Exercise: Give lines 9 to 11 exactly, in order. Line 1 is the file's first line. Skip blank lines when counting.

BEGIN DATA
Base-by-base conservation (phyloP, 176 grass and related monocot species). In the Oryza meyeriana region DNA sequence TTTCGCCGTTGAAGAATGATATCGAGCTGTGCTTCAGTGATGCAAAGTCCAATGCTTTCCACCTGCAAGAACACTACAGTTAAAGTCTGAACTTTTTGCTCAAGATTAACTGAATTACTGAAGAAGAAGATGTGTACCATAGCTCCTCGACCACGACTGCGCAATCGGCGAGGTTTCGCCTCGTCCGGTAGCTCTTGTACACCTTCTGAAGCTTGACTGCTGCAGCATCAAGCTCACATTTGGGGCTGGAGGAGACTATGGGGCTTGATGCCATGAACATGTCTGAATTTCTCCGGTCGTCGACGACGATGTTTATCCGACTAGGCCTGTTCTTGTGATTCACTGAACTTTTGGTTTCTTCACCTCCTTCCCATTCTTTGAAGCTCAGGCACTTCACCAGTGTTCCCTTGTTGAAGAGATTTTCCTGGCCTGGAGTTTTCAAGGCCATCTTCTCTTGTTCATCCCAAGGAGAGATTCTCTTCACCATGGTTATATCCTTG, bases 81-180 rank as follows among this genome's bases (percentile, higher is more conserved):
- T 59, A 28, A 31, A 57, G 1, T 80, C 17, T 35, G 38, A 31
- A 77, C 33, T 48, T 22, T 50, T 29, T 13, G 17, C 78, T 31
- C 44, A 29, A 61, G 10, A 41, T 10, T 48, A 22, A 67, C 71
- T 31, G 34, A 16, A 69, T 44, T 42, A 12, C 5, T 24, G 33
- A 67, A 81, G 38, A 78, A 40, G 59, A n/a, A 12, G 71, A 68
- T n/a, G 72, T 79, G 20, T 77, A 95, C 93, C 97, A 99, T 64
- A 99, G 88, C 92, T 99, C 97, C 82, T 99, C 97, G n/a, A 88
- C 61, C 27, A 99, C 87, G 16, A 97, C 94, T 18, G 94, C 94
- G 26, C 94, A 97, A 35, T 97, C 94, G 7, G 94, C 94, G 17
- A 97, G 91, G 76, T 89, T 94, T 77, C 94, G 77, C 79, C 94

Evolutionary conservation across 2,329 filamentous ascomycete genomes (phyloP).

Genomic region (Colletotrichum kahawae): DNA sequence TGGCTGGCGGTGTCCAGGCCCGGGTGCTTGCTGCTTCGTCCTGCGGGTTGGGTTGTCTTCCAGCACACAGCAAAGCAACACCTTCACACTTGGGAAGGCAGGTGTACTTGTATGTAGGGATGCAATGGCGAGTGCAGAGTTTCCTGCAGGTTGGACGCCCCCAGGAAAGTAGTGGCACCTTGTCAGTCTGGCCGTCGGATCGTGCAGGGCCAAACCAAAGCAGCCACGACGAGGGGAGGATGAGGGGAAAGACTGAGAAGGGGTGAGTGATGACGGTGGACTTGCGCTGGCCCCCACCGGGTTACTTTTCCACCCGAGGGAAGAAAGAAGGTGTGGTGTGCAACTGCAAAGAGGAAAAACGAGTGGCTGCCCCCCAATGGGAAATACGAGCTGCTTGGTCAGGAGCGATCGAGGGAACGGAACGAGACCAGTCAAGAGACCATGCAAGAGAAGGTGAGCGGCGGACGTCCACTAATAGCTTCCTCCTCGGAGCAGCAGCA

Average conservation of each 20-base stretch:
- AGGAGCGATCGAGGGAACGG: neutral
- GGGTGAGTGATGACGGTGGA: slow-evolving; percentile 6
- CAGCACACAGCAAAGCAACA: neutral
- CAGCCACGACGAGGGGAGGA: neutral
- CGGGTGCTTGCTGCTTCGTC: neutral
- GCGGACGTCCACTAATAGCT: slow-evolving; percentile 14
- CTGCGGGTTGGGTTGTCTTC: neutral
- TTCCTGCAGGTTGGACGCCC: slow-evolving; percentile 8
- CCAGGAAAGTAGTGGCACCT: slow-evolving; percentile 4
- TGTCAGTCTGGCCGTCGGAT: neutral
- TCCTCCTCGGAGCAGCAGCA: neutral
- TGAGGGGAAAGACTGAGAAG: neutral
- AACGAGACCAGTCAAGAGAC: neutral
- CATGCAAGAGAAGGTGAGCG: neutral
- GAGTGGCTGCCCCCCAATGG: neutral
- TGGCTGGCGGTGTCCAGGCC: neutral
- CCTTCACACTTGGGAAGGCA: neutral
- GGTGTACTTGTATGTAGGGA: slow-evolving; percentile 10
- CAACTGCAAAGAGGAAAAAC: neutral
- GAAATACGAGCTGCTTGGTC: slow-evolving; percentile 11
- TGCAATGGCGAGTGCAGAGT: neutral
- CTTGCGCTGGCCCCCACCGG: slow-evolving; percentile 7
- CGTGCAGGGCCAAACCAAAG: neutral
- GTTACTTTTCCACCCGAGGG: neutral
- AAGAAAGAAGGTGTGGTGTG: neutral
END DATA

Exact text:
- C 61, C 27, A 99, C 87, G 16, A 97, C 94, T 18, G 94, C 94
- G 26, C 94, A 97, A 35, T 97, C 94, G 7, G 94, C 94, G 17
- A 97, G 91, G 76, T 89, T 94, T 77, C 94, G 77, C 79, C 94